With the following objectives in mind, we set out to plan a day of thinking, learning and reflecting to launch our PYP self study:
- Understand the purpose and requirements of the self study – an appreciative inquiry.
- Ensure clarity of vision for the PYP evaluation – Rather than an exercise in compliance, we will see it as an opportunity to explore how best to bring the standards and practices to life.
- Connect across teams, grades and campuses to share learning.
- Ensure familiarity with the standards and practices (the old ones for now – we will map them against the new in a later step).
- Highlight the major areas of focus in the Enhanced PYP.
- Begin to reflect on how we bring the standards and practices to life.
A quick Kahoot! quiz in teams provided an opportunity to revisit some of the big ideas in the PYP, introduce some facts and figures about the program globally, mention some of the changes with the enhancements… and add an element of fun.
A provocation: How do we live the PYP?
Teachers considered how we LIVE the PYP at our school. Apart from the obvious, responses included factors such as…
- Fluid and flexible units
- Teachers as learners and inquirers
- Reflection is integral to everything
- Agency, choice and voice – for students and teachers
- Curiosity is at the core
- Time is invested in planning and reflecting
- We consider the whole child
- Being open to emergent inquiries
- A natural language that permeates everything
- Inquiry as a stance
- Constant change and growth
- We inquire into our own practice
- Individuality is encouraged- in students and teachers
- We put the learner fist
- Learning is not prescriptive, innovation is encouraged
- We walk the talk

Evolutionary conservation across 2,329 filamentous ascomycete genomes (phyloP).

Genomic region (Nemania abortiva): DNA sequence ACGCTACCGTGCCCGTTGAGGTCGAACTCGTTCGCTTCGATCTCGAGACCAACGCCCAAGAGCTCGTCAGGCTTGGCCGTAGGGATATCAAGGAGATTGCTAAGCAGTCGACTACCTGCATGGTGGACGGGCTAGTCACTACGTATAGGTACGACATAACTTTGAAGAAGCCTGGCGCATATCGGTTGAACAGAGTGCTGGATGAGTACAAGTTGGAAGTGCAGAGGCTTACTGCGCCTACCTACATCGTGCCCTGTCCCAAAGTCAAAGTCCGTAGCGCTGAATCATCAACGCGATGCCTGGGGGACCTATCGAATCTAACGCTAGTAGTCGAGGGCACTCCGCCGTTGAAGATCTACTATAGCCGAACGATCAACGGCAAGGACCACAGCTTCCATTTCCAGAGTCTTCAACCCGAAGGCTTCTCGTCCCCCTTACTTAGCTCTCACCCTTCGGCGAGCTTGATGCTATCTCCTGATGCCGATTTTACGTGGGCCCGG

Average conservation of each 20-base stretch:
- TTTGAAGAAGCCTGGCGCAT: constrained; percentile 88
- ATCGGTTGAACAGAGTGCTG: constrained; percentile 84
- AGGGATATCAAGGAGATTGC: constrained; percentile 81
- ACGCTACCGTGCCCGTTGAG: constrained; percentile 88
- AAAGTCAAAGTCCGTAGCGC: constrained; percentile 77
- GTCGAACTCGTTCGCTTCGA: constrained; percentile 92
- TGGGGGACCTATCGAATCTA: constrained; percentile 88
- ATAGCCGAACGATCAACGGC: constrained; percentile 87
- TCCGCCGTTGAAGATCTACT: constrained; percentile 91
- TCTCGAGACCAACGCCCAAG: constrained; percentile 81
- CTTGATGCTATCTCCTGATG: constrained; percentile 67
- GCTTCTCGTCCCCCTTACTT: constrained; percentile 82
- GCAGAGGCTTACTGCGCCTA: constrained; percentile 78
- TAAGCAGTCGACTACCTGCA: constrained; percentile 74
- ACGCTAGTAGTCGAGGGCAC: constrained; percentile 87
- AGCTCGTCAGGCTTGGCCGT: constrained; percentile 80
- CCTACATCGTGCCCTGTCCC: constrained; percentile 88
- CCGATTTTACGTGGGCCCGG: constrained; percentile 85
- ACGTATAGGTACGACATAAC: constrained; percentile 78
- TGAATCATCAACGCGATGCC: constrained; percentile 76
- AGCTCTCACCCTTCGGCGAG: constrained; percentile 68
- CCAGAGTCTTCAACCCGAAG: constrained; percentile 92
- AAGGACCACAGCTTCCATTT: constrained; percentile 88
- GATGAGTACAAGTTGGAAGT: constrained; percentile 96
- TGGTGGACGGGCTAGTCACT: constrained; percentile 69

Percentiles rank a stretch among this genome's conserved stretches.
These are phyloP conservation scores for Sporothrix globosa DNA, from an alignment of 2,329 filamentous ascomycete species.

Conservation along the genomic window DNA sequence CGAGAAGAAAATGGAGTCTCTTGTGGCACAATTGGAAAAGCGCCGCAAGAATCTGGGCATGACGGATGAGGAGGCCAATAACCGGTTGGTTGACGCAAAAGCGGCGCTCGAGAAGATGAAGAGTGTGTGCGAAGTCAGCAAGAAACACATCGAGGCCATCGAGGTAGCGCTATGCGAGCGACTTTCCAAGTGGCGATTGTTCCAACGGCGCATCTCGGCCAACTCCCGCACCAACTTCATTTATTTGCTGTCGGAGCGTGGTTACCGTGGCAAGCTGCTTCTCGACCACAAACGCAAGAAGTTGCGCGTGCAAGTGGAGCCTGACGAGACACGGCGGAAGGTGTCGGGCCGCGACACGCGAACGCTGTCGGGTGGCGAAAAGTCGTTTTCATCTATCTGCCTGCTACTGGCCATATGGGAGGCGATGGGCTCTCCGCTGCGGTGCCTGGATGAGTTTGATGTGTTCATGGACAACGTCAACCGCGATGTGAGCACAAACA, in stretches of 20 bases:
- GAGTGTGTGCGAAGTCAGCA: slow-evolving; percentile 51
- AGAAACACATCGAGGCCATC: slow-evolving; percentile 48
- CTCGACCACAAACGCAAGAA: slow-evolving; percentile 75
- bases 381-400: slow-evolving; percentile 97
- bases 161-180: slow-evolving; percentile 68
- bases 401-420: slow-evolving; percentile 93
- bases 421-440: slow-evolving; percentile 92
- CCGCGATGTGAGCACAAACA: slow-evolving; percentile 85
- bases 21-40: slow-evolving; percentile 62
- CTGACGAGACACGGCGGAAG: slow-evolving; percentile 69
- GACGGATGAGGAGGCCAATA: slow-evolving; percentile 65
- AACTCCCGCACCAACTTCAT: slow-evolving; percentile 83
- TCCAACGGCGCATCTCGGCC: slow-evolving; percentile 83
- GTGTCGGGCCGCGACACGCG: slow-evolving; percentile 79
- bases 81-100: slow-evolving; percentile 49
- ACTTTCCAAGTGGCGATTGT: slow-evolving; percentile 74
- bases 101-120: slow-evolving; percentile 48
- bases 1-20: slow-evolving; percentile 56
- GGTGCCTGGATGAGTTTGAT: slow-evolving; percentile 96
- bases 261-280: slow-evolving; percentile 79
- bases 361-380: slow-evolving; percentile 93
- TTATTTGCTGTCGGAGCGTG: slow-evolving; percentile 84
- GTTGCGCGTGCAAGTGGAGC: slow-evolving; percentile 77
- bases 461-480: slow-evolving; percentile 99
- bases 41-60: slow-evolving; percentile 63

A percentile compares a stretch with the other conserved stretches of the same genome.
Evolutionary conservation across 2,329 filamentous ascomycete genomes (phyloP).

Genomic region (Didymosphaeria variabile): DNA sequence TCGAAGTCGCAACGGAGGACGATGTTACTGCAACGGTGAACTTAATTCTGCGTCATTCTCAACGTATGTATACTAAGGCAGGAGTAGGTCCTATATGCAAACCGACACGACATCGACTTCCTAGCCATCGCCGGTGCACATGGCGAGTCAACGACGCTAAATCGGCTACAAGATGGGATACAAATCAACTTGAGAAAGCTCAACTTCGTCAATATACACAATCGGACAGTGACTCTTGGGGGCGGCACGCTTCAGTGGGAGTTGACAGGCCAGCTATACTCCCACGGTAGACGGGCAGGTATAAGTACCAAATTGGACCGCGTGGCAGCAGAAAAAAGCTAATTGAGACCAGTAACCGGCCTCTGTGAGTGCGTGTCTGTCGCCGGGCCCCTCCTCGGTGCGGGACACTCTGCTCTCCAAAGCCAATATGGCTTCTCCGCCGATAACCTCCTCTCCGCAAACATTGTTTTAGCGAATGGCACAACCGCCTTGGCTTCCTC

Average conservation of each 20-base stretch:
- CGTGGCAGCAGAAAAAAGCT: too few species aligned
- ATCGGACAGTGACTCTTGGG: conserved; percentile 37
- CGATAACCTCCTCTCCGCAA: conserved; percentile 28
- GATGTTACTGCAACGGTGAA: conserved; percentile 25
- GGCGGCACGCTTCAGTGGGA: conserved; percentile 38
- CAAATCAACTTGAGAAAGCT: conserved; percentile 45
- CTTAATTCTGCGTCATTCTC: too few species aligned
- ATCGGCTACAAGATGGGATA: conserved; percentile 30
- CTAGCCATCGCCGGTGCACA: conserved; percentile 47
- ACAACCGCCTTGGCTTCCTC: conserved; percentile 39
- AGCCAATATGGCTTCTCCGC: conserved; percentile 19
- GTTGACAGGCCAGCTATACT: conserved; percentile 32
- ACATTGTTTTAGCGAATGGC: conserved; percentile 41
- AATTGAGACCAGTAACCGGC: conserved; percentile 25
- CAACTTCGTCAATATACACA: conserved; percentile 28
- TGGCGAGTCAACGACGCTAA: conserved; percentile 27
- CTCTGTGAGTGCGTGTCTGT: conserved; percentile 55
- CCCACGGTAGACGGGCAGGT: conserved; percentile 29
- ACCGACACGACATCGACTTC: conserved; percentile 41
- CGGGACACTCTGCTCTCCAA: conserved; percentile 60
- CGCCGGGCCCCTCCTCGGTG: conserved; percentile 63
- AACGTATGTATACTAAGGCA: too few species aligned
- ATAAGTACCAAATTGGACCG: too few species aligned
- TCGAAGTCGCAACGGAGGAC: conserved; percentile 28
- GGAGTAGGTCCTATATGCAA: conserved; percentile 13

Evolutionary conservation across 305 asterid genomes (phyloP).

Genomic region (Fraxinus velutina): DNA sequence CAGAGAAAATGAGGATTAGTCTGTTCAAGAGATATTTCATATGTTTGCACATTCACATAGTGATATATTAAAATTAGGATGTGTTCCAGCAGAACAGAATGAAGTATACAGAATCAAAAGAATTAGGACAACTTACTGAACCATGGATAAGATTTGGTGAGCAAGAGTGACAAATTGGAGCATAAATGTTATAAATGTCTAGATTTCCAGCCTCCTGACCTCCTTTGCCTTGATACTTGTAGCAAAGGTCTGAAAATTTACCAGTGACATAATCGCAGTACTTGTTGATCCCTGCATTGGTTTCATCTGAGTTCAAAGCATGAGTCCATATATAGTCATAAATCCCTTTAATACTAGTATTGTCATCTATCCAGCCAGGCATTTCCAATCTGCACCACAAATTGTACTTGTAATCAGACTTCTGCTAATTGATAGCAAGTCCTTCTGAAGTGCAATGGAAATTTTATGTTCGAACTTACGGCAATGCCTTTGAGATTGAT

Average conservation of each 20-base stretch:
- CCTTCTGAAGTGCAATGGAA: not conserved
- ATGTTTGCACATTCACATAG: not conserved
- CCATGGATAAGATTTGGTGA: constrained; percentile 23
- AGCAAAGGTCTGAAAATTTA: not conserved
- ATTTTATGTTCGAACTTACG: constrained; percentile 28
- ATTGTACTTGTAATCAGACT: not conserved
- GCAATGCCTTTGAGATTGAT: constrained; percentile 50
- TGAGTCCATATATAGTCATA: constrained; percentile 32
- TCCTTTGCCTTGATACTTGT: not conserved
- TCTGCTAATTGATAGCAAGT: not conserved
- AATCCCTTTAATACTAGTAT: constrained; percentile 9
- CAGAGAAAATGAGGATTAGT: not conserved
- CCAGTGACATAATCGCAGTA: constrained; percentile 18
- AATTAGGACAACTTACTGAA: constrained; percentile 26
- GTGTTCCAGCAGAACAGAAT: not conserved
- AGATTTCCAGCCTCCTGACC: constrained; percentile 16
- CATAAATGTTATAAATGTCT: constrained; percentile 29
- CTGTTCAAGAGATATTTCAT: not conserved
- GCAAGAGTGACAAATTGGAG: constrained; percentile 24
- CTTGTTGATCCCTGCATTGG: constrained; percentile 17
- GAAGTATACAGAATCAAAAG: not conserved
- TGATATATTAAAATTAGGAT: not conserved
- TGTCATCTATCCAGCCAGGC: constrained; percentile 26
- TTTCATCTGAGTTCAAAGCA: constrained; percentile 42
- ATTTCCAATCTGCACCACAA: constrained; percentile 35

- Open to change and to different perspectives
- Planning is in response to learning
- We value process and document our journey.
An inquiry: How might we continue to bring the beliefs of the PYP to life?
In mixed groups we examined standards C1, 2 and 4, using the traffic light protocol (on first instinct, how would we self assess? – Green= going well, orange = on the way, red= not moving yet) and generated questions for both clarification and innovation.
Reflect: How are we currently doing?
Clarify: What do we need to know?
Innovate: What if…? How might we…?
Next we reflected in more depth on Standard C3, the practices that relate to teaching and learning.
Consider: What might this look like in practice?
Share: How are we doing this?
Document: How will we record our evidence?
Taking this practice as an example, ‘Teaching and learning develops student attitudes and skills that allow for meaningful student action in response to students’ own needs and the needs of others,’ we considered the learner action we have witnessed so far this year:
It was then inspiring to witness teachers of 3 year olds sharing learning with teachers of children up to 12, across campuses, languages and specialist areas. The examples were efficiently recorded and photos and videos uploaded to our dedicated Google site. It felt less like gathering evidence of compliance and more like a celebration of the wonderful learning that takes places in our school.
An analysis of the group and individual reflections from the day reveals common threads and patterns that will guide our inquiries moving forward. The next step might be to align the themes that were revealed with the new standards and practices and explore the notion of ‘motifs’ within them…